Divorce by Tara – 16 years old
I don’t really remember what happened. All I remember is that I stopped hearing hushed, harsh whispering from the other room. I started to see everything move around me. Suddenly, my mother had gotten an apartment on the other side of our small community and my grandmother had come to live in my home full time. It was things like this that I noticed, but didn’t understand.
When I was in second grade, I had a friend named Crystal. Her parents had been divorced for a few years at that time, but she would still occasionally struggle with the concept. I remember sitting on a playground bench at recess, hugging her, and listening to her complain aimlessly at the struggles of having an annoying, younger brother and two, unhappy, divorced parents. I remember thinking in my head that I would never have to worry about being this unhappy. My parents would never divorce.
When I finally realized what was happening, it didn’t seem to click. I still had that part of me that hoped my parents would come together again. I was clinging onto false hope for so long. I was 8 years old when my parents separated, and 9 years old when they finally divorced.
So I started to slip. I began to eat my feelings; I was often found in the pantry, digging for candy or chips. I grew two sizes, and my cheeks began to fill. I got extremely sensitive. I would often blame my friends for not paying enough attention to me or being with other friends. Anything anyone did was highly regarded and intensely analyzed.
I didn’t know how I felt and I didn’t ever talk about it, so my parents put me in counseling. Every Tuesday evening for an hour, instead of talking, I would play in a sandbox with short, plastic Lego people. I would make wooden spoon couples- Mr. & Mrs. Spoon- out of yellow, stringy yarn and lots of Sharpies. I didn’t have anything much to say.
The rest is pretty blurry. I remember seeing my dad cry in one home, my mother in the other; two houses filled with hurt. I remember feeling my heart as heavy as stone whenever I had to say goodbye to one parent and hello to the other. I fell into a rhythm that consumed my feelings.
Counseling Sandbox Time with Lego People
Thursday- Go to Mom’s.
Next Thursday- Go to Dad’s.
I followed this pattern for about a year. Things got mentally draining when my mom moved across the country. My dad helped me cope with my mom’s move by allowing me to call her every day and visit often. You would have thought that my mom moving away meant a break of practice. But instead of weekly supplements of my mother, I would have daily supplements- phone calls in the morning when I woke up and phone calls right before I went to bed. For 9 year old me, a phone connection seemed like an impossible way to communicate with my mom. But it was my routine.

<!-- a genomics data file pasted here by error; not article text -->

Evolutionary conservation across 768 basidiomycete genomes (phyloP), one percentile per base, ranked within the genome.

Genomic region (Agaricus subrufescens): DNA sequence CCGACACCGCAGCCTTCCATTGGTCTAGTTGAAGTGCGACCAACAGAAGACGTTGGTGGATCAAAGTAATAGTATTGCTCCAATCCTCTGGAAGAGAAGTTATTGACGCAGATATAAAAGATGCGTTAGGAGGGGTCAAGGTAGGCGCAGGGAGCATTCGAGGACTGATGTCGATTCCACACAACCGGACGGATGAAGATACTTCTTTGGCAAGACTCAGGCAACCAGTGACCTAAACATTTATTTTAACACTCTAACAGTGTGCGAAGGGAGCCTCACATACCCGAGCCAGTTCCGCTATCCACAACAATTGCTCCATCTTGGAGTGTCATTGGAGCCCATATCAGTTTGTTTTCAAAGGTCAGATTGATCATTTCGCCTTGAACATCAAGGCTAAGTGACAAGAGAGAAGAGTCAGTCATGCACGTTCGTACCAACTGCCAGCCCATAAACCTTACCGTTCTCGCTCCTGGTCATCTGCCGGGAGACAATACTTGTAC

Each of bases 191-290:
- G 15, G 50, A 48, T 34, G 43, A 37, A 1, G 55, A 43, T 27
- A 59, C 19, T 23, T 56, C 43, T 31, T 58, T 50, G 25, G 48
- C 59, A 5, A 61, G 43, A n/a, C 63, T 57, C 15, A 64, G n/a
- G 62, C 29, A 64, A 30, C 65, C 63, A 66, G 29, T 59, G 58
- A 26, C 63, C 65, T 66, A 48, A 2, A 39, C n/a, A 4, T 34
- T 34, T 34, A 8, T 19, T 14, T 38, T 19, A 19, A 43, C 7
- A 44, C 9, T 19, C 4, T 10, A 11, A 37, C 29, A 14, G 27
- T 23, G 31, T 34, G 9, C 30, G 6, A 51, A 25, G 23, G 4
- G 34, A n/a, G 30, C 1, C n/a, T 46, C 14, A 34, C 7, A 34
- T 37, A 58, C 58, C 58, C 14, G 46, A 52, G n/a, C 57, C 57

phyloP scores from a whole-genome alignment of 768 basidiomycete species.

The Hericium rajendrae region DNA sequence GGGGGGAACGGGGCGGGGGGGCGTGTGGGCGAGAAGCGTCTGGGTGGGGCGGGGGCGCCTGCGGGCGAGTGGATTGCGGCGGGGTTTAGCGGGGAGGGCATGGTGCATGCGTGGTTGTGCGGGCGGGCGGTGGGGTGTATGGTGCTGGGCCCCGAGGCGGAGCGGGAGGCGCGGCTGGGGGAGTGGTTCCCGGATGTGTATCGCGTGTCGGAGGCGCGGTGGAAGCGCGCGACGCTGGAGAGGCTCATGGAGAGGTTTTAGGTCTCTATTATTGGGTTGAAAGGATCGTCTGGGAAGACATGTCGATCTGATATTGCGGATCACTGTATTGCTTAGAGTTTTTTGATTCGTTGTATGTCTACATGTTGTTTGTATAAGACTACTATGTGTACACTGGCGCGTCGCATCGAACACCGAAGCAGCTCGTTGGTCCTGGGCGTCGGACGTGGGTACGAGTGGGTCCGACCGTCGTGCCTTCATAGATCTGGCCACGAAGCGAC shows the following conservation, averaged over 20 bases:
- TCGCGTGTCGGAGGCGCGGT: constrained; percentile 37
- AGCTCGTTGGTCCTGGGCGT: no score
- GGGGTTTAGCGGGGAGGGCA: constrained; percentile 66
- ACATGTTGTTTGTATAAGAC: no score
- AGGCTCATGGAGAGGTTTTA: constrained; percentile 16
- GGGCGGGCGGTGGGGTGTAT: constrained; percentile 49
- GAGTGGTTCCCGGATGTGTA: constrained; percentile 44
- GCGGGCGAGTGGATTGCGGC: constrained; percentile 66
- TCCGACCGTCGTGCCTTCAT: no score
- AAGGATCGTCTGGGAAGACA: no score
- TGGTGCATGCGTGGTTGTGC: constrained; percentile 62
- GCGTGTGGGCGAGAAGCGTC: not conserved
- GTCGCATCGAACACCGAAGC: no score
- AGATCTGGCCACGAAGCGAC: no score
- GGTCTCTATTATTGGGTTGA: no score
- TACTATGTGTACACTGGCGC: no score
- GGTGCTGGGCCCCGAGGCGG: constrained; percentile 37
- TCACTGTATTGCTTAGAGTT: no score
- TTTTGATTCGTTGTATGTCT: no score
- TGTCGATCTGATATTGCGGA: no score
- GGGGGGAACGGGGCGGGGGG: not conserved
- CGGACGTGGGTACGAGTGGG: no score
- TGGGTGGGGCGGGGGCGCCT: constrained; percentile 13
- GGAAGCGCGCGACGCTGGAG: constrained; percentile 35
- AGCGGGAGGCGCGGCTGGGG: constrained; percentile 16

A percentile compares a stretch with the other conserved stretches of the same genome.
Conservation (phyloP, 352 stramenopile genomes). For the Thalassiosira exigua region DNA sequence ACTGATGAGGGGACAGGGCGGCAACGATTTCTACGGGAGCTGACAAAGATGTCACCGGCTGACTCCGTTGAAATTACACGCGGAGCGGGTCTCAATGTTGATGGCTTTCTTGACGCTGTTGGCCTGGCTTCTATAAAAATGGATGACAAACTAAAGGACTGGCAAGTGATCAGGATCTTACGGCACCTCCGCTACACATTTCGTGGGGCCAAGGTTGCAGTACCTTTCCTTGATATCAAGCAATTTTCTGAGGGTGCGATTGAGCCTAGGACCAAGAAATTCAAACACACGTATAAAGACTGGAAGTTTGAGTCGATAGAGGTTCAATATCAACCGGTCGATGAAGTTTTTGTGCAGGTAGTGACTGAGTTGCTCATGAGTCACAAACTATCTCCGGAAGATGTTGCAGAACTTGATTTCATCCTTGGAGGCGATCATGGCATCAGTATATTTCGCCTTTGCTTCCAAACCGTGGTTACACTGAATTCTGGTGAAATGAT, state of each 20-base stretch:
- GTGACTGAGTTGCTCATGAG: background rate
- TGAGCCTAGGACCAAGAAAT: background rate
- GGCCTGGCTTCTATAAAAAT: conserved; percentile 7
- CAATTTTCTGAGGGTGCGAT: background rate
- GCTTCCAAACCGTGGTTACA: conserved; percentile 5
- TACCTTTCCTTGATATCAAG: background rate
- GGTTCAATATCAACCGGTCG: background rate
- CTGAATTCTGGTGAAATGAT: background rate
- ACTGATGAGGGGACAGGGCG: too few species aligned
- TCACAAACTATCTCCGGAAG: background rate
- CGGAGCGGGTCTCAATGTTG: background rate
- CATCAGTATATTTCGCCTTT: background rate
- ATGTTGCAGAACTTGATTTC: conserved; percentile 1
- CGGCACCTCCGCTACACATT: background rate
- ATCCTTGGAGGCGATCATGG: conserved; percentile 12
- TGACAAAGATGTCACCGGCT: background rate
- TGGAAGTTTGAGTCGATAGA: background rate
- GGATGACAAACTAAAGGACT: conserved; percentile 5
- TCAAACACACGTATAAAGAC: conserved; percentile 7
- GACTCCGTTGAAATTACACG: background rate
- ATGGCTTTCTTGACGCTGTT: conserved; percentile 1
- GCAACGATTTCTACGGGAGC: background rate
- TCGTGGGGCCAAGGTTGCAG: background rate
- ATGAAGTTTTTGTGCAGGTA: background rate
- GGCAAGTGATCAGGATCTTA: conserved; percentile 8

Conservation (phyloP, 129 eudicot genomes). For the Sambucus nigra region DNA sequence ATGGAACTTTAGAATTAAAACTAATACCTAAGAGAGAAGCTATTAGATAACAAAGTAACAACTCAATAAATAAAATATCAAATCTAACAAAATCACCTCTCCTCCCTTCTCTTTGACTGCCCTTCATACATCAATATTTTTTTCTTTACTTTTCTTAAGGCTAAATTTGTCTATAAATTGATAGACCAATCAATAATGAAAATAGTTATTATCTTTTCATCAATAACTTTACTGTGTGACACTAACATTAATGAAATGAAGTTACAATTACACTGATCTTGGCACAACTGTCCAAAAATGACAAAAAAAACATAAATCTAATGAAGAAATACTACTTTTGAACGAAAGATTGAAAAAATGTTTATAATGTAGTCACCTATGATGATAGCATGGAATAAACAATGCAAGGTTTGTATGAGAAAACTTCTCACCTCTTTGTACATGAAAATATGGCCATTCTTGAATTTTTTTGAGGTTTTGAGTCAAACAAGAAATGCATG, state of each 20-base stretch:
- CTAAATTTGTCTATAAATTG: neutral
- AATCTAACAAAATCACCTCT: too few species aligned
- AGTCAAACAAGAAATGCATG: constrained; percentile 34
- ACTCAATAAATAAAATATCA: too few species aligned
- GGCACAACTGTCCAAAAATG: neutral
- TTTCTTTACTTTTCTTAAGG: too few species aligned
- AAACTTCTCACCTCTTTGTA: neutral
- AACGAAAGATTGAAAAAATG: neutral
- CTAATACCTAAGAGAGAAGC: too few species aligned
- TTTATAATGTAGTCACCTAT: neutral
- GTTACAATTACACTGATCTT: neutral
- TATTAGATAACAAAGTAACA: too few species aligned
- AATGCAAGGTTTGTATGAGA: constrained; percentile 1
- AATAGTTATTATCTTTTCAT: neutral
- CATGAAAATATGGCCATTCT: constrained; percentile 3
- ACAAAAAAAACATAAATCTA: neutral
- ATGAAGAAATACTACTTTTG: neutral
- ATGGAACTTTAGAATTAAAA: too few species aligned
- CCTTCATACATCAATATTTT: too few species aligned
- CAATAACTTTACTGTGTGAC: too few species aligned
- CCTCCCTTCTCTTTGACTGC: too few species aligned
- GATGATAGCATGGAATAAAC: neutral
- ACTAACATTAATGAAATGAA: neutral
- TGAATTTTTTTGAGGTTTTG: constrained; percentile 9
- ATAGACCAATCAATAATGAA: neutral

Meanwhile, my dad did an outstanding job taking care of his pre-pre-teen daughter. 15 minutes before school each day, he would take me to the bathroom and comb out all the tangles from my hair. He would skillfully slip a headband into my hair and gently put a sweet lavender lotion on my face.
And when it was cold outside (in our snowy city of Seattle, it was almost every winter) he would drop me off to school and make sure I kept my fuzzy, neon purple hat on. And whenever I thought he had left, I would pull it off, only to see my dad darting back towards me with a look that meant trouble.
This continued until the middle of fourth grade. My routine, my sensitivity, my numbness to my own feelings.
I didn’t realize I was in a routine until a smiley, funny, and beautiful woman came over to my house one Sunday evening. My dad had told me to wear the best dress I owned- a poofy, grey, cotton dress with satin black dots. My hair was pulled back by an oversized, corduroy headband, with my teeth protruding from different angles. I had just lost one of my bottom teeth, and the gap was evident. My cheeks were big, but my dimples were deeper.
This lady was a little too cheery for the middle of August. But she asked me about everything an adult could think of asking a fourth grader. She really cared! I thought she was the coolest person on earth. A doctor who saves little kids like me? WOWIE!
Two months later, my dad took me on a bike ride to the pond by our house. I remember the bicycle bouncing on the stone pathway, my belly jiggling with laughter as my dad struggled to keep his bike straight. We dropped our bikes on the dirt path near the pond, and grabbed handfuls of stones. With a sideways motion, my dad sent a grey rock skipping over the water. After a few failed attempts, I turned to my dad, who was watching me with delighted eyes. It was in that moment that he asked me how I would feel to have that cheerful, too-happy-for-August lady as my stepmom.
You can imagine that I said yes (more like “YES! Really, Dad? Are you joking???”). The following months included chaotic wedding planning and several “meet the family” moments. It was fabulous. Slowly, I broke out of the routine that had once consumed me.
I saw the world change around me. My dad was smiling and laughing more. Laughter echoed in my home instead of ear-throbbing silence. I was smiling more. I had motivation to do something great with my young self. It was small things like these that I noticed and appreciated.
My stepmom brought a lot more purpose into my dad and my life. From the second she walked into our home for the first time, she helped me notice the little things that make life worth living.
I am 16 years strong. The toughest time of my life has made me worlds stronger. Maybe instead of talking, all I needed was a little sandbox time. And maybe instead of crying, all I needed to do was eat.
You know what I’ve realized?
Sometimes all you need is someone who is a little too happy for August.
by Tara – 16 years old